I was texting with a father whose daughter just entered rehab after a long hard run. I asked him how was and he wrote back: “EXHAUSTED!”
His response in all caps says it all.
Anyone dealing with a loved one in active addiction absolutely knows how that dad feels because the complete uncertainty of life drains you to your core.
There is a story I love that I share with family members seeking to practice more self- care in the midst of an addiction crisis. It goes like this:
A century ago, European missionaries in Africa hired local villagers to serve as guides and transport supplies to a distant outpost. The guides moved at a slower pace than the missionaries desired, so after the first two days they pushed them to go faster. On Day Three of the trek, the group went twice as far as on Day Two.
Around the campfire that night, the missionaries congratulated themselves for their timely progress.
But on Day Four, the guides would not budge.
“What’s wrong?” asked a missionary.
“We cannot go any further today,” replied the guides’ leader.
“Why not?” said the missionary. “Everyone appears well.”
“Yes,” said the leader. “But we went so quickly yesterday that today we must wait for our souls to catch up with us.”
How can we put them into practice in our own lives?
When our son was struggling with addiction, I really didn’t have any sense of selfcare. There were just too many fires to put out both with our son’s difficult choices and just the regular stuff : the needs of other children, work, illnesses, commitments to care for elderly parents, financial demands, community responsibilities, and trying to maintain a relationship with my husband that went beyond being fire extinguishers together.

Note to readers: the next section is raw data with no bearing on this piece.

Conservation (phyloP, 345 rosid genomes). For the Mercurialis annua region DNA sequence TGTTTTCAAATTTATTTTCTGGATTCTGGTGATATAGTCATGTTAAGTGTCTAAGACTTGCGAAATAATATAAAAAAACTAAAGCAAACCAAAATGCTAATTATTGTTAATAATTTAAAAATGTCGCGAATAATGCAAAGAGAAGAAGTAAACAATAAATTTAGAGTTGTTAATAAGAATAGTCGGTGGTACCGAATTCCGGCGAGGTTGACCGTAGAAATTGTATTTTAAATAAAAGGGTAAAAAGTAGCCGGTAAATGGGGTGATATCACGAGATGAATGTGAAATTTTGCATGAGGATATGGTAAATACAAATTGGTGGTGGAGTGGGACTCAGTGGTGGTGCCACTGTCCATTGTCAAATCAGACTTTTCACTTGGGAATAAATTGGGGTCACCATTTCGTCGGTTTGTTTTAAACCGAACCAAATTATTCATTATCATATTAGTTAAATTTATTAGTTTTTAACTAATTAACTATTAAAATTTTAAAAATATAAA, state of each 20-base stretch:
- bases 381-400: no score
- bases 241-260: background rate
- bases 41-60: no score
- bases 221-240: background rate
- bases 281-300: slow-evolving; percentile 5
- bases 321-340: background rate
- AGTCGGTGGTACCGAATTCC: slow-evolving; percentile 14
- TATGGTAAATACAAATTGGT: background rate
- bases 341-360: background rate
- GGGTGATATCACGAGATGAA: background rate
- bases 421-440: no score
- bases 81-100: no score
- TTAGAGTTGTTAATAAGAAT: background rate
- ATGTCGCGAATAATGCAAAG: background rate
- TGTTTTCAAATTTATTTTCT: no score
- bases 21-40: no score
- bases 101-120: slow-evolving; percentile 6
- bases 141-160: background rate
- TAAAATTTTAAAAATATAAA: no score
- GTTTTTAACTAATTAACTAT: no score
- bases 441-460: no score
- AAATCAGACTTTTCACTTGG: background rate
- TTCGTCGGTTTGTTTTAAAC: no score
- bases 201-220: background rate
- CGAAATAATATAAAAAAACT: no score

Life doesn’t stop because your family is in an addiction crisis. But at some point, if you don’t make time to let your soul catch up with your body, you will burn out.
And that’s exactly where I wound up.
It was while being hospitalized with a bad infection and exhaustion that I honestly assessed how brutally hard I had been driving myself to seek solutions for our son while trying to maintain a semblance of a normal (does that even ever exist?) life with the rest of our family.
Laying in that hospital bed, I realized that if I didn’t make some changes ASAP on every level – physically, mentally and spiritually – the burn out was going to get worse.
I decided to turn the fire hose on myself and seek more opportunities for rest, support through counseling and 12 Step program, fun, and spiritual refreshment through prayer and participation in faith community.
I didn’t keep all those resolutions perfectly. But, doing something as simple as getting ice cream cones with my daughters, and staying present to the beauty of that moment began to make a difference.
Over time, I got better and ultimately, with God’s grace, life got better.
The practice of waiting for our souls to catch up with us is definitely worth the wait.